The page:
The Government has clashed with the Catholic hierarchy over claims teachers who uphold Catholic policy on marriage will be taken to court if the same-sex marriage referendum is passed.
With just three days to go to polling, fears are growing within the 'Yes' campaign that uncertainty around issues such as surrogacy could see the referendum fail. These concerns were heightened after the latest opinion polls showed a fall-off in support for a 'Yes' vote.
In a series of letters read out at Masses yesterday, bishops sent out a last-ditch message urging the faithful to vote 'No'.
Bishop of Galway Martin Drennan warned of critical times for marriage.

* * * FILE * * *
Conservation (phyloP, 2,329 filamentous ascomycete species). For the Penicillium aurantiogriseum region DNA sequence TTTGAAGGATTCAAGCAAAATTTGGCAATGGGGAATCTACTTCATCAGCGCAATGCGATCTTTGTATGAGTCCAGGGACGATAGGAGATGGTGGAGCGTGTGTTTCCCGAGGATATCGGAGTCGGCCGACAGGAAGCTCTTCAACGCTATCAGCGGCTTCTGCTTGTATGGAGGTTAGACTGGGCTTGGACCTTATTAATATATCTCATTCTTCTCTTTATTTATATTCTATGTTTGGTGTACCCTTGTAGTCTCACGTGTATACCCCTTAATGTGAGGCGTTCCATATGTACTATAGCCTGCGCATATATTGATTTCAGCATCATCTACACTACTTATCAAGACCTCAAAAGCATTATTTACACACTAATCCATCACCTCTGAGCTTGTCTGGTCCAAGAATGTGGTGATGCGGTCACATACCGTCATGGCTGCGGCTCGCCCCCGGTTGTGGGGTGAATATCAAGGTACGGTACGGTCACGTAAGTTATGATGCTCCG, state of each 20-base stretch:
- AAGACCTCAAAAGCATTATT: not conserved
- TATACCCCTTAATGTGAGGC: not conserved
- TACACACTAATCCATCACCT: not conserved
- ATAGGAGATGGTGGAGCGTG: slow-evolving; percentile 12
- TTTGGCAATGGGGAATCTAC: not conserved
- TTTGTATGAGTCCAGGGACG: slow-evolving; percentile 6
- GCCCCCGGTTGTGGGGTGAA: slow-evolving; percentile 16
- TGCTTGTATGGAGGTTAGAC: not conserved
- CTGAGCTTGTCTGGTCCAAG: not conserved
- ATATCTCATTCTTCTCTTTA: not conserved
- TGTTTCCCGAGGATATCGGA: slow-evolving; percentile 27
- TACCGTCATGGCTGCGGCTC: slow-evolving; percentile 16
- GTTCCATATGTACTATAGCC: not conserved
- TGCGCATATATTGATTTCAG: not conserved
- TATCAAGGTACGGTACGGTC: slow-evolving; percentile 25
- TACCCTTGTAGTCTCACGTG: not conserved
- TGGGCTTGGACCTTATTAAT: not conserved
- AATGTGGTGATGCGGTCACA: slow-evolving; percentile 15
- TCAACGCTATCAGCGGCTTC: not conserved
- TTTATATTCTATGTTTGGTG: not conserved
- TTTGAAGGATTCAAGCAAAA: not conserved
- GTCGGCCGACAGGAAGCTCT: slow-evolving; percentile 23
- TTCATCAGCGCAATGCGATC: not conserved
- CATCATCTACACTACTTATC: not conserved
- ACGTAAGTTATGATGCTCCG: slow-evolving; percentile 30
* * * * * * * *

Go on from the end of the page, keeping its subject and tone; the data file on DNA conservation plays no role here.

"It will become increasingly difficult to speak or teach in public about marriage as being between a man and a woman. There could be lawsuits against individuals and groups who do not share this vision," he said.
He also asked: "What will we be expected to teach children in school about marriage or about homosexual acts?"
Communications Minister Alex White has rejected the claim.
"There is absolutely no basis whatsoever for any suggestion that the church - the Catholic Church or any church - would be constricted or constrained in any way," he said.
Tomorrow's final televised debate is seen as a "make or break" for the 'Yes' side to nail what it says is a bid by the 'No' side to distort the meaning of the referendum. Mr White will represent the Government after Health Minister Leo Varadkar was pushed aside.
Writing in today's Irish Independent, Mr Varadkar appeals to members of all religious faiths to go out and vote, but not to do so from a position of fear.